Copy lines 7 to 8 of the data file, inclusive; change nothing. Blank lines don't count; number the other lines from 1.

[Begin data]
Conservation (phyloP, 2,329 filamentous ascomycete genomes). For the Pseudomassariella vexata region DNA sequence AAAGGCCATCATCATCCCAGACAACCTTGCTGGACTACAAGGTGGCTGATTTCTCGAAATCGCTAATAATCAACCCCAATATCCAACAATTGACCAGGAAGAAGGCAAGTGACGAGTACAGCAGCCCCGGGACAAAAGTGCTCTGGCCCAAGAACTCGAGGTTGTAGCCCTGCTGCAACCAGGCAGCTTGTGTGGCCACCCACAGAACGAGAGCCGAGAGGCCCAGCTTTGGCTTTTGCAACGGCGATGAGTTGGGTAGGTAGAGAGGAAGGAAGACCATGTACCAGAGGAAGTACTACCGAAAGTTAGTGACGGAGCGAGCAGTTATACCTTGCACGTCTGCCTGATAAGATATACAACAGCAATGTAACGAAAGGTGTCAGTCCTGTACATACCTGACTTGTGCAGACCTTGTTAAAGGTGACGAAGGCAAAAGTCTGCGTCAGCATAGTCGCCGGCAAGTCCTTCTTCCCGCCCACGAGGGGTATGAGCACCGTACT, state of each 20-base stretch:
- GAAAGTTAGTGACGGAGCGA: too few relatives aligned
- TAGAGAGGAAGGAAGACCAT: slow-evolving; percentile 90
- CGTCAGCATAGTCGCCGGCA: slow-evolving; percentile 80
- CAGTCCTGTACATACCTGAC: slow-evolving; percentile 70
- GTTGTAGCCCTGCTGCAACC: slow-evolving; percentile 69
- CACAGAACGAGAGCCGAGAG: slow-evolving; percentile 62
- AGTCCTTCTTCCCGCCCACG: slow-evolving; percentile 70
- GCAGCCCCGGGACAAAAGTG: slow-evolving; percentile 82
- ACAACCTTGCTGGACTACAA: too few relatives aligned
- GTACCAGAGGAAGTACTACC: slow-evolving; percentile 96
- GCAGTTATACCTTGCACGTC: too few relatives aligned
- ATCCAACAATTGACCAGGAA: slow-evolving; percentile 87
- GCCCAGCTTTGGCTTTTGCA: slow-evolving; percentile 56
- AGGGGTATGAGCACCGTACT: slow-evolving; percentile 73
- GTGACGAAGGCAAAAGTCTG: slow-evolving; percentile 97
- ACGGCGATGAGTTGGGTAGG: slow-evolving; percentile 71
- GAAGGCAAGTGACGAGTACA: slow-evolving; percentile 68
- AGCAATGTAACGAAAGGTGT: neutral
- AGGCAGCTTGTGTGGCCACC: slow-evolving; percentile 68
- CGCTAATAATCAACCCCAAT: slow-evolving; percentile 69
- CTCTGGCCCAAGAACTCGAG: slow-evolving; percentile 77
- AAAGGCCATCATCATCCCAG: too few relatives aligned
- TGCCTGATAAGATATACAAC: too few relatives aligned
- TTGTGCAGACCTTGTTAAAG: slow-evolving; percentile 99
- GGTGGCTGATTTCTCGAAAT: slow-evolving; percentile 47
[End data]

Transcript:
- CACAGAACGAGAGCCGAGAG: slow-evolving; percentile 62
- AGTCCTTCTTCCCGCCCACG: slow-evolving; percentile 70